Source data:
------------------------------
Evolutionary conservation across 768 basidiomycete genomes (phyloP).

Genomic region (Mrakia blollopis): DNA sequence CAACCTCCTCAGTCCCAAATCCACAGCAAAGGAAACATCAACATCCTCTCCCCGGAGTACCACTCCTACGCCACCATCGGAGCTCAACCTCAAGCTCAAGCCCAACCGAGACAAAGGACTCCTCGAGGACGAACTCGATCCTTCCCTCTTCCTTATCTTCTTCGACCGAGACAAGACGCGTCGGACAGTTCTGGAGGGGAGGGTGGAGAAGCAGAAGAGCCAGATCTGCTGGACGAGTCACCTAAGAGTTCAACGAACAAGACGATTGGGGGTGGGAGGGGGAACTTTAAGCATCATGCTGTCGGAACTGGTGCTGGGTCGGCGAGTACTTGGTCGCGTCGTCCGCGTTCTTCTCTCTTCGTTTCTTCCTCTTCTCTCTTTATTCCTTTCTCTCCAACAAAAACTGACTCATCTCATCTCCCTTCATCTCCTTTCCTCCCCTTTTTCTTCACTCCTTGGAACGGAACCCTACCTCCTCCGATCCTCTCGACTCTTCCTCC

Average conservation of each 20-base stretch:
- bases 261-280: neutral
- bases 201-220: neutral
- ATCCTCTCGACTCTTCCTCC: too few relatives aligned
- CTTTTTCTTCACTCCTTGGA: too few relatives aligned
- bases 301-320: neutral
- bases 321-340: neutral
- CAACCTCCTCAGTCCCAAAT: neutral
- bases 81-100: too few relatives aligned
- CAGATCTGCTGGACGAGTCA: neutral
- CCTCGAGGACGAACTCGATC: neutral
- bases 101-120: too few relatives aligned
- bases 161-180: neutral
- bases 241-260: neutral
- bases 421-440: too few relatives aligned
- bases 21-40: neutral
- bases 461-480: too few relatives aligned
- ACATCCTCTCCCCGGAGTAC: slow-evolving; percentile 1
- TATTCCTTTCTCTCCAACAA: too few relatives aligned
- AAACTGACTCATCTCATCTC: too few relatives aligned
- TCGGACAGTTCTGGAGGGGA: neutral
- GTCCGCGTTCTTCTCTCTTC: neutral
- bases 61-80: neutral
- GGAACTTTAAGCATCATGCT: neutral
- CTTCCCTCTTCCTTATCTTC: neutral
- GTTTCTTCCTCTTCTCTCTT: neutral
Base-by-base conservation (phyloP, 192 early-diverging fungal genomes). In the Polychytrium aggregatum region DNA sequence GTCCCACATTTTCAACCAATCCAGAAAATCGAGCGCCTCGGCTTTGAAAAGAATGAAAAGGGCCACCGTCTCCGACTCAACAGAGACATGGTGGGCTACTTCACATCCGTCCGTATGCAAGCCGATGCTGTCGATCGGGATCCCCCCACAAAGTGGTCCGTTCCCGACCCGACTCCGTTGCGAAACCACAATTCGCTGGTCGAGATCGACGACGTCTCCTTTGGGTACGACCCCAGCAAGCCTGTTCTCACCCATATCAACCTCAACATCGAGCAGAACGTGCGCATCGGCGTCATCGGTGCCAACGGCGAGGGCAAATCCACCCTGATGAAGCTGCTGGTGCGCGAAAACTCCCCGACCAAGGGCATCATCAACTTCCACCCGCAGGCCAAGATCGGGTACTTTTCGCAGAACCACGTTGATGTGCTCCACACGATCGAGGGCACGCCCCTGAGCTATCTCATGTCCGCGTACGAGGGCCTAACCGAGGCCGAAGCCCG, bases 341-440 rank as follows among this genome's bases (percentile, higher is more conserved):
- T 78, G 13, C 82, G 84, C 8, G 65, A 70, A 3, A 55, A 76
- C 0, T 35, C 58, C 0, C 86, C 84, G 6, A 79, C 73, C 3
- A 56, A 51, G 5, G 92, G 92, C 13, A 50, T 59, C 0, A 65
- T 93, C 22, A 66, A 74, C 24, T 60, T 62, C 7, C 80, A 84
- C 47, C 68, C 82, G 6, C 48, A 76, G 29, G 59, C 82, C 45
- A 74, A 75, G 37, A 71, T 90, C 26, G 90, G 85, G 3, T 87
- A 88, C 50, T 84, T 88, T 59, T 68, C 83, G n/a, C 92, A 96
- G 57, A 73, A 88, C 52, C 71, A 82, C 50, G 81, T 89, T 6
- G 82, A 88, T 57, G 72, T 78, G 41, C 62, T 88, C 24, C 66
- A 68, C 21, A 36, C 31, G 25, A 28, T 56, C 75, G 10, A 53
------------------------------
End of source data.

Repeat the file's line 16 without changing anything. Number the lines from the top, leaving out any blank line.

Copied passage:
- bases 241-260: neutral